Benzodiazepines are potent prescription tranquilizers, most used to treat anxiety-related disorders, sleep disorders, seizures, and symptoms associated with alcohol withdrawal. When used as prescribed by a medical professional, benzodiazepines are highly effective in treating the symptoms associated with the above-listed disorders. However, this specific type of medication also has an extremely high propensity for abuse.
Even individuals who use this medication as prescribed are liable to develop substance abuse or dependency disorder with daily use if they take the medication for as little as two weeks straight. For this reason (among several others), benzodiazepines are always prescribed short-term. It is not uncommon for individuals who have prescribed this medication – or who have not prescribed this medication – to begin abusing it, which essentially means taking it in any way other than how it was directed to be taken by a medical professional. People who misuse benzodiazepines are doing so in hopes of achieving a high. It is a common misconception that medication prescribed by professional doctors or clinicians cannot be dangerous. This could not be farther from the truth.
Prescription medications like opioid painkillers and benzodiazepines are extremely dangerous when taken other than as prescribed.
Benzodiazepine Abuse and Addiction
Can benzodiazepines get you high? In short, yes. When any benzodiazepine – like Xanax, Valium, or Klonopin – is taken in a high dosage, it can get you high. However, it is important to understand the initial high will eventually wear off and be replaced by a host of unpleasant physical and psychological feelings.
People will spend weeks, months, and years chasing the initial high, only to find that their substance abuse disorder is getting worse and worse, and what once produced feelings of euphoria now produces feelings of anxiety, helplessness, and intense physical discomfort. If you believe that you may be suffering at the hands of a benzodiazepine addiction, there are several signs and symptoms to look for, including (but not limited to):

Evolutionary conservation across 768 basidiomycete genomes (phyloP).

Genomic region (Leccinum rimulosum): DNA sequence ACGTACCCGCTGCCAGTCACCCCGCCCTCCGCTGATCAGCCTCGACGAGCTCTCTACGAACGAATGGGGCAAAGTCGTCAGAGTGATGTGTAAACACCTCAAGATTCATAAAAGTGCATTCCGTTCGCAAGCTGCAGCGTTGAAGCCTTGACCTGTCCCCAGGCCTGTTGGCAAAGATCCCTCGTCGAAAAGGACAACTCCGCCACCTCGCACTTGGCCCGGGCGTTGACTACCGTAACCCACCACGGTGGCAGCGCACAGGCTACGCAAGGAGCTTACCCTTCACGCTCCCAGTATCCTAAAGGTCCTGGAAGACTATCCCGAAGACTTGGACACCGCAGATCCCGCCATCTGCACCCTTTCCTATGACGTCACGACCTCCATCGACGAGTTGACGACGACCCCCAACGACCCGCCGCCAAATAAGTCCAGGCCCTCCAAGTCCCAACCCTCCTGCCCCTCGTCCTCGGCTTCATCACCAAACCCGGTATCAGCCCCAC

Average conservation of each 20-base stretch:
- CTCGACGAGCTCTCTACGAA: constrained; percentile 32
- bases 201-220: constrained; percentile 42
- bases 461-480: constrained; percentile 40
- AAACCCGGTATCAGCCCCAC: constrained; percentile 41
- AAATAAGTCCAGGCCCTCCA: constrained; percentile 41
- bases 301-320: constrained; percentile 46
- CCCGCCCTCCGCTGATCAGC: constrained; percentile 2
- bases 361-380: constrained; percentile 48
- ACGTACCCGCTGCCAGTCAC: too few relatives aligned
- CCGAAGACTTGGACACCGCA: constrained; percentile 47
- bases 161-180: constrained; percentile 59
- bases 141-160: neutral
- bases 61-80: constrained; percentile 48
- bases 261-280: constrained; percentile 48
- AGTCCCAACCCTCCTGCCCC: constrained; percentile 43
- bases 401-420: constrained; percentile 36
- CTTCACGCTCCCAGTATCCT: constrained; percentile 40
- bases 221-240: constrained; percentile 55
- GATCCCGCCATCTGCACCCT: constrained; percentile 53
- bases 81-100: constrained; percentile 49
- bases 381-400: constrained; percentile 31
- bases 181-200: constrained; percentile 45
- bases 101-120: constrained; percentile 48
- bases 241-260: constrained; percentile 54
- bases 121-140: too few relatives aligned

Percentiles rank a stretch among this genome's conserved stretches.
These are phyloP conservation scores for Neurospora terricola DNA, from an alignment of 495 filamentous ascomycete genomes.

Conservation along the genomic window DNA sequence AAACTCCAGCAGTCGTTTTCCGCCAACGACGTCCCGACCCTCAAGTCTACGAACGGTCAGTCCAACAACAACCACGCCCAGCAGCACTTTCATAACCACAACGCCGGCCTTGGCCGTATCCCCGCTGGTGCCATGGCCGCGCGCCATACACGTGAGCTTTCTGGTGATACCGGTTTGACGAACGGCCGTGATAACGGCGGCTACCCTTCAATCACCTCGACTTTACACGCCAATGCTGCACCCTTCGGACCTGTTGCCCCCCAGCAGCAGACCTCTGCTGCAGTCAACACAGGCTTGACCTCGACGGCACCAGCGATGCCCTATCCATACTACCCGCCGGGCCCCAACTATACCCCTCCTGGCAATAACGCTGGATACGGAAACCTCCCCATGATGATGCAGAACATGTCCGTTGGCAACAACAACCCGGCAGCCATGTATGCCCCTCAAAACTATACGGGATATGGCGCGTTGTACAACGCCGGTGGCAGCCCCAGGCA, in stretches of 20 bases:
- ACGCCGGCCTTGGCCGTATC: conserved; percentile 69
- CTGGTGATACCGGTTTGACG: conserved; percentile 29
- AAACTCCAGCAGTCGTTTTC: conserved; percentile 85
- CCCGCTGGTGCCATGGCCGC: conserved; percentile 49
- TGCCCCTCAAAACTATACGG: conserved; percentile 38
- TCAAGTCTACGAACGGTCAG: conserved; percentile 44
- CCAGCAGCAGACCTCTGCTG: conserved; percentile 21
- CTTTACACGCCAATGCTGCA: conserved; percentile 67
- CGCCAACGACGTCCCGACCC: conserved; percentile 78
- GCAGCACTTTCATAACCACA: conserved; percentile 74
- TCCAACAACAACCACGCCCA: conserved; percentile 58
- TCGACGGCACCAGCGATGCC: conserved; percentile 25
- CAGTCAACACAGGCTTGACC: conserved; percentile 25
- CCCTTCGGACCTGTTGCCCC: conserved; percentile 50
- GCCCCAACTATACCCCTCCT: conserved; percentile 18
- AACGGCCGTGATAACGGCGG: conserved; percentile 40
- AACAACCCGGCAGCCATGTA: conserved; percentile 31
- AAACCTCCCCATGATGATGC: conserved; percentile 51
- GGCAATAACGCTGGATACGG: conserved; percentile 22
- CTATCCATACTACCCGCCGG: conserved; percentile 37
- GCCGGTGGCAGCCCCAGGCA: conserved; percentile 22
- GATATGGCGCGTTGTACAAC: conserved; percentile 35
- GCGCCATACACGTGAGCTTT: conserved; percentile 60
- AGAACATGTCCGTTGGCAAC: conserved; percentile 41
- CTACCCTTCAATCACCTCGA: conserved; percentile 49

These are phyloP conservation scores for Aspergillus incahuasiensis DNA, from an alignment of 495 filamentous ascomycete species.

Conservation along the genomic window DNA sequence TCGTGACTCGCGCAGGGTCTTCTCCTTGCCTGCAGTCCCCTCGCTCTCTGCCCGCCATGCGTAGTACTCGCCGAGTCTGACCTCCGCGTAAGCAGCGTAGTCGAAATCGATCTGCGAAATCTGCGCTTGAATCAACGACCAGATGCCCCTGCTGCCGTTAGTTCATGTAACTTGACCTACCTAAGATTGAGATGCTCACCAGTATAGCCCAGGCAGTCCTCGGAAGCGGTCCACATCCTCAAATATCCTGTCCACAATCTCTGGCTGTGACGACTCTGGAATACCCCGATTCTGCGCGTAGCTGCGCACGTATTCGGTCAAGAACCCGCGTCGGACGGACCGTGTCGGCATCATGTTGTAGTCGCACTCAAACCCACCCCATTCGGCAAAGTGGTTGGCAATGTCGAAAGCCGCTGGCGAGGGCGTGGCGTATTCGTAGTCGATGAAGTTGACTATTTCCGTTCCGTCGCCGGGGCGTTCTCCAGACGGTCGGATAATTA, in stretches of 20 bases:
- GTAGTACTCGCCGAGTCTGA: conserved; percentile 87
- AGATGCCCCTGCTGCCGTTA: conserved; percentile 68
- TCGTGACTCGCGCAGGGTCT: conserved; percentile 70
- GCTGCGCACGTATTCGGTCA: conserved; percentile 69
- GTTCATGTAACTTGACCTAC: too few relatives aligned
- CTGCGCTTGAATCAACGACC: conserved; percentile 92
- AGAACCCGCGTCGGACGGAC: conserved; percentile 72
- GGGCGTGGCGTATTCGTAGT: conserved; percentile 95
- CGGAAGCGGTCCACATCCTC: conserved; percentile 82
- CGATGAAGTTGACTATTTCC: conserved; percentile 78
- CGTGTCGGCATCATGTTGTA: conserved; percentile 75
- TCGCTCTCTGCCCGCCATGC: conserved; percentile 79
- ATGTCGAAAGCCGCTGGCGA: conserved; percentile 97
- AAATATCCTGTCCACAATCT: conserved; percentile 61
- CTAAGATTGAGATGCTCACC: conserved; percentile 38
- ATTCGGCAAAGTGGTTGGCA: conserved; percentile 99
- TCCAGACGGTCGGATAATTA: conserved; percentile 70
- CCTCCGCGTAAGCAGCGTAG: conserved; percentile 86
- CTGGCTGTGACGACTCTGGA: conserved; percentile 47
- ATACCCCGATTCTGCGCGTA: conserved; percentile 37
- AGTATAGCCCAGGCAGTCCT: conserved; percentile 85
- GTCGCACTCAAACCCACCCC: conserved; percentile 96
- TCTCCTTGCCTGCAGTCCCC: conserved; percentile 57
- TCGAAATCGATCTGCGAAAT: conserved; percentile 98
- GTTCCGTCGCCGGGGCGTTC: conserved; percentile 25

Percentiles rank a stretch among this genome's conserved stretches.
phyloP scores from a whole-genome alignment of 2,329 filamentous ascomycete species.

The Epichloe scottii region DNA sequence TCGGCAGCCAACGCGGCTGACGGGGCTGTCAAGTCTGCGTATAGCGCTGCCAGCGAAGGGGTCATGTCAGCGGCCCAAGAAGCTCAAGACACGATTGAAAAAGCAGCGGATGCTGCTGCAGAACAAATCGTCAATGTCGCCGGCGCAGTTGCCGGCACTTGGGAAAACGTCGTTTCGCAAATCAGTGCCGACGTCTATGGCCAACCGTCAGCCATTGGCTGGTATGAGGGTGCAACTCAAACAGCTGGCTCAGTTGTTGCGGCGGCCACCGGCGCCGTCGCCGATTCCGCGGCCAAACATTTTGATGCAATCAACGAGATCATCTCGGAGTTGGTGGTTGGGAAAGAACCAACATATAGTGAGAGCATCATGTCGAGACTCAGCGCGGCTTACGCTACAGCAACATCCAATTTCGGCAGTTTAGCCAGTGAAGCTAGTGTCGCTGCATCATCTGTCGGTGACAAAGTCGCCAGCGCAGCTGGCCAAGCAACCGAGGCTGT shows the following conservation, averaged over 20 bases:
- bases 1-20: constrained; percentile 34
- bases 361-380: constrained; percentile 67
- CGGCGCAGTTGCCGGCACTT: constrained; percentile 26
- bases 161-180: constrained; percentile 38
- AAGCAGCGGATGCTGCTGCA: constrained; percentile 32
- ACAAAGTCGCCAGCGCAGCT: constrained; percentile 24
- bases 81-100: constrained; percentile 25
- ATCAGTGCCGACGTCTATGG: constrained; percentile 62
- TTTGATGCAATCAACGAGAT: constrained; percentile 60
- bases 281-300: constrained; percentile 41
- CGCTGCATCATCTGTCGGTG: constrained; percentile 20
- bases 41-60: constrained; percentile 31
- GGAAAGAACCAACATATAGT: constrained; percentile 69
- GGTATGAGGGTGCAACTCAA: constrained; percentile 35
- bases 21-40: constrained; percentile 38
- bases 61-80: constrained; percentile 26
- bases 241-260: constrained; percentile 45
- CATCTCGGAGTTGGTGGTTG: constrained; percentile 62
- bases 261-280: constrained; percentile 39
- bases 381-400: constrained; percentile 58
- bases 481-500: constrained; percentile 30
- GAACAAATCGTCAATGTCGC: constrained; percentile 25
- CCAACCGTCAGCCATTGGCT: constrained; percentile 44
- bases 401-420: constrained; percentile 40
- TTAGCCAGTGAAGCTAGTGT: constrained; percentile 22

- Continuing to use benzodiazepines despite negative personal consequences
- Using benzodiazepines instead of fulfilling personal obligations or participating in day-to-day activities
- Attempting to cut back or quit but being unable to do so for an extended period
- “Doctor shopping,” or attempting to get benzodiazepine prescriptions from more than one doctor at a time
- Stealing prescriptions from friends, family members, or strangers
- Using more of the medication than was originally intended
- Mixing benzodiazepines with other drugs (also known as polydrug abuse)
- Engaging in risk-taking behaviors while high on benzodiazepines, like driving while intoxicated or engaging in promiscuous sex
- Experiencing problems at work or school as a direct result of compromised motivation
- Experiencing legal and financial issues, often due to the high street value of prescription medications that people take to feel a “high”
- Defensiveness when family members or friends express concern relating to drug use
- The development of a tolerance, meaning that a higher dose of the medication will be required for the same effects to be produced
- Withdrawal symptoms, like anxiety, sleep-related issues, depression, muscle aches and pains, nausea and vomiting, and in extreme cases, hallucinations and grand mal seizures – their withdrawal symptoms will occur shortly after use is entirely ceased
Garden State Treatment Center and Benzodiazepine Addiction Recovery
At Garden State Treatment Center, we have extensive experience treating all symptoms of benzodiazepine abuse and addiction, from the symptoms of withdrawal to the symptoms associated with long-term abuse. We understand that benzodiazepines are highly addictive and that quitting is never as simple as merely deciding to quit. Professional addiction treatment will always be necessary – and that is where we come into play.
For more information on our comprehensive program of benzodiazepine addiction recovery, give us a call today. We look forward to speaking with you soon and getting you or your loved one started on a fulfilling and lasting recovery journey today.